Our trip to Seattle meant I could seriously commit to a project I’d been considering for a while – to visit each British Airways Concorde. Whilst most of them can be found in museums in the UK, a few are located internationally. I’d already visited G-BOAD in New York last year, and I suspect this project will culminate with G-BOAE in Barbados!
However, today I was in search of G-BOAG. She now resides at Seattle’s Museum of Flight, in the south of the city at Boeing field and relatively accessible by bus from downtown. Obviously this doesn’t just house Concorde, with dozens of notable aircraft to be found in its halls and the enormous aviation pavilion. Between the sheer scale of this space, and close links to Boeing, the museum is able to offer some exhibits that few others could, including both types of aircraft I’d be using for this trip, the 747 and 787. In fact, their 747, City of Everett, was the prototype for this world-changing aircraft. Their 737 is also a prototype – for NASA – whilst the VC-137B in the collection once played the role of Air Force One (and retains the interior used for transporting the president and his staff).
In addition to their usual exhibits, the museum was holding a series of events under the ‘Jet Blast Bash’ title as part of Seafair weekend, the annual air show which by happy accident overlapped with our second stay in Seattle. Boeing Field would be pressed into service for take-offs by performers, and thus a visit would allow for some prime plane spotting for those so inclined. However, I’m not especially interested in military aircraft – with one notable exception. Whilst Concorde was the fastest passenger plane ever, the Blackbird was simply the fastest ever. Long since retired from the skies, the highlight for me would therefore be found inside rather than pressed against the runway fence: a talk by ‘sled driver’ Brian Shul on his experience with the SR-71.
His account of the fastest ground speed check is a tale of crew bonding that has passed into legend. It was first told at this same venue, in response to a question from a child on whether flying this impossible aircraft was ever fun. It is, I suspect, almost a contractual obligation to re-tell it each year; I suspect the tale gets taller with every telling, for the punchline in the version we heard was a hundred knots faster the one I linked above.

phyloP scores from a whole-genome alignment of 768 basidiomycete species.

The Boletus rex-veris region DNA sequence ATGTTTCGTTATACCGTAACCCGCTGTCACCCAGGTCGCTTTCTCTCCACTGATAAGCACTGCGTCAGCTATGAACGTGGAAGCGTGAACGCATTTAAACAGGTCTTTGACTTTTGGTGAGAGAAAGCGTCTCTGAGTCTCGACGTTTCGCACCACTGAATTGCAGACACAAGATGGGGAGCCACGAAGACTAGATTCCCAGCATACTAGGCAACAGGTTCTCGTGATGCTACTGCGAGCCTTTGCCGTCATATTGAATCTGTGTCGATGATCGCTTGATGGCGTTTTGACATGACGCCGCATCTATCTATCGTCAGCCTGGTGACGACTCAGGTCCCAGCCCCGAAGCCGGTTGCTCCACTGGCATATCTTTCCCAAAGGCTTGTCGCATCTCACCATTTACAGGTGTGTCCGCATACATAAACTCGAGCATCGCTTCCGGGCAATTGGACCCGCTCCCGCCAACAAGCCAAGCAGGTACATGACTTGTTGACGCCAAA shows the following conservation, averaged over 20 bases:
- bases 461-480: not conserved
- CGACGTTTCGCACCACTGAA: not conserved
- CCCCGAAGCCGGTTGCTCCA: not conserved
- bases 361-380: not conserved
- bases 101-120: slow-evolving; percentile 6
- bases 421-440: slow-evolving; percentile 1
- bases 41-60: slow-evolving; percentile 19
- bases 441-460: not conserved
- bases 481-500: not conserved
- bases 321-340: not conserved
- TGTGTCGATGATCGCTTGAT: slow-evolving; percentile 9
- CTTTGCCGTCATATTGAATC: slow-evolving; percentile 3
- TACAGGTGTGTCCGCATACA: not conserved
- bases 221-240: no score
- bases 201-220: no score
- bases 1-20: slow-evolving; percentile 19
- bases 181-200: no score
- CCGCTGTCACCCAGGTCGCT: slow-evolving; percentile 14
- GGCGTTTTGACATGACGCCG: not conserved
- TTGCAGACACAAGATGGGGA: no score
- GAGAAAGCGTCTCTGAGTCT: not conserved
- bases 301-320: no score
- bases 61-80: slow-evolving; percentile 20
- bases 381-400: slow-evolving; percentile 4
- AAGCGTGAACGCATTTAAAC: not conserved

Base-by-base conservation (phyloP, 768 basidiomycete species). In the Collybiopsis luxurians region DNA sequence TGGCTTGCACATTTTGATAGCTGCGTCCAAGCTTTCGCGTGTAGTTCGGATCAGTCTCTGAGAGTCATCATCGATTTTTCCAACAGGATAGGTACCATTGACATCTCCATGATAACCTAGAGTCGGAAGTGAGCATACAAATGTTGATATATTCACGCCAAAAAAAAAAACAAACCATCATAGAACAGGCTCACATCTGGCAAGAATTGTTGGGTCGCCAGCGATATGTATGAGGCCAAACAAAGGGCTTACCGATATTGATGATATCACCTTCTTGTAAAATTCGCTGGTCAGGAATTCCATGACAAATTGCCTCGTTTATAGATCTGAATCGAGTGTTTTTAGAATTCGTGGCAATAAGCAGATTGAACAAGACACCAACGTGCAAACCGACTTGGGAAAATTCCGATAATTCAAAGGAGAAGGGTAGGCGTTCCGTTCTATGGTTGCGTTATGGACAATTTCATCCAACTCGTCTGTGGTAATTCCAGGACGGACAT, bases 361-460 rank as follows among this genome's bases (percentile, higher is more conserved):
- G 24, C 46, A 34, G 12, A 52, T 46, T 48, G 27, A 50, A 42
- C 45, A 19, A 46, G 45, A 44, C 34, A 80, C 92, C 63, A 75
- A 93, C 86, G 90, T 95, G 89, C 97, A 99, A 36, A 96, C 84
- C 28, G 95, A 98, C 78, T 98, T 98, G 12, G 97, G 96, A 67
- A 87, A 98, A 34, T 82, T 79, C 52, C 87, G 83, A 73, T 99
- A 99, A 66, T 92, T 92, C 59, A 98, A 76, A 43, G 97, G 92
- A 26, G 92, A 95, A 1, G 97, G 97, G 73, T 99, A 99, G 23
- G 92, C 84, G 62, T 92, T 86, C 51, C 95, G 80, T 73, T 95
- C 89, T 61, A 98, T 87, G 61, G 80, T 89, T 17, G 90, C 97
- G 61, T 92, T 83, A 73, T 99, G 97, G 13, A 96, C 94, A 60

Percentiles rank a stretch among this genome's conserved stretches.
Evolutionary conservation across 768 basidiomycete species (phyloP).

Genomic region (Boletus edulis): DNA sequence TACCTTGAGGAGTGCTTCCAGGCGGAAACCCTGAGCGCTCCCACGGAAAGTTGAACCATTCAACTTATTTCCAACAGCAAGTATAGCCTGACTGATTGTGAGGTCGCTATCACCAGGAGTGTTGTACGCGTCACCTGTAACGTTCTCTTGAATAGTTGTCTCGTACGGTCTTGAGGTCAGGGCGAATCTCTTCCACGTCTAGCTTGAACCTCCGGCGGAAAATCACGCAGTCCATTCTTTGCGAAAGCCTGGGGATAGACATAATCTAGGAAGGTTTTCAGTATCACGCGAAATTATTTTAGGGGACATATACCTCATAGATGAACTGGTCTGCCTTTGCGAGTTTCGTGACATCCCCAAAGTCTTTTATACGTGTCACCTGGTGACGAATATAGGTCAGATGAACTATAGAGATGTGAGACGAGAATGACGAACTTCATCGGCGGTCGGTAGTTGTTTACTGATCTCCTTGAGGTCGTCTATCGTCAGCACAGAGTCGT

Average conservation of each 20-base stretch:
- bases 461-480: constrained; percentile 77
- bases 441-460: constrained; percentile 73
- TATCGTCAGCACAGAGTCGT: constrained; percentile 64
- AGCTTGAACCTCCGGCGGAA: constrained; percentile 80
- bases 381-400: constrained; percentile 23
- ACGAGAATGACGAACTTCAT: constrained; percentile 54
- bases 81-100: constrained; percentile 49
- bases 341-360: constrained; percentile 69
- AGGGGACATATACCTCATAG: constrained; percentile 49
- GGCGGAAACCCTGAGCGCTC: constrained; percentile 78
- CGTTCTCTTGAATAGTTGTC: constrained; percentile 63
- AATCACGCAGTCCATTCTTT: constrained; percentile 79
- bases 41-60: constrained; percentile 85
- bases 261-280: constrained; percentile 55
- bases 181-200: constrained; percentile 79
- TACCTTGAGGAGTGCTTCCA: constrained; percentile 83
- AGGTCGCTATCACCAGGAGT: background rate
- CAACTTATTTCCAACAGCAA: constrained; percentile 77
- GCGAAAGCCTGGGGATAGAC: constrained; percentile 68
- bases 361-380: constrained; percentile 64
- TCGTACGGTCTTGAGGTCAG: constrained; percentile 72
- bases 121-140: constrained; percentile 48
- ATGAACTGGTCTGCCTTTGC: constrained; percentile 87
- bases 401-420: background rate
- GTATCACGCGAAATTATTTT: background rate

No matter; I suspect all in the room were familiar with the broad shape of the anecdote. What I didn’t know was anything about Shul’s life before the SR-71, and thus how improbable it was that he ever had the chance to pilot it. Nor did I appreciate that many of the iconic images of the Blackbird are thanks to him: a then-amateur photographer who managed to charm his way into being able to get shots of this top secret machine during its working life. (Shul has continued with photography since, although now his subjects are actual birds.) Admittedly, the talk did sometimes stray into motivational speaker territory, and at other times took a rather jingoistic line; but on the whole it was fascinating. Even with the offer of both a discount and a signature, though, I couldn’t quite justify several hundred dollars for a copy of his book!
As part of the festivities, the Blue Angels display team roared across downtown Seattle every afternoon for a few days. Somehow I was outside for each fly by yet never had appropriate camera gear to hand, until the final day (of both the air show and our trip). On that occasion we were out at Gasworks park, where to my delight their antics brought them directly overhead – with just enough warning for me to swap to a suitable lens before they reached us. You can find the resulting shots – along with a few of the museum highlights – in the gallery below.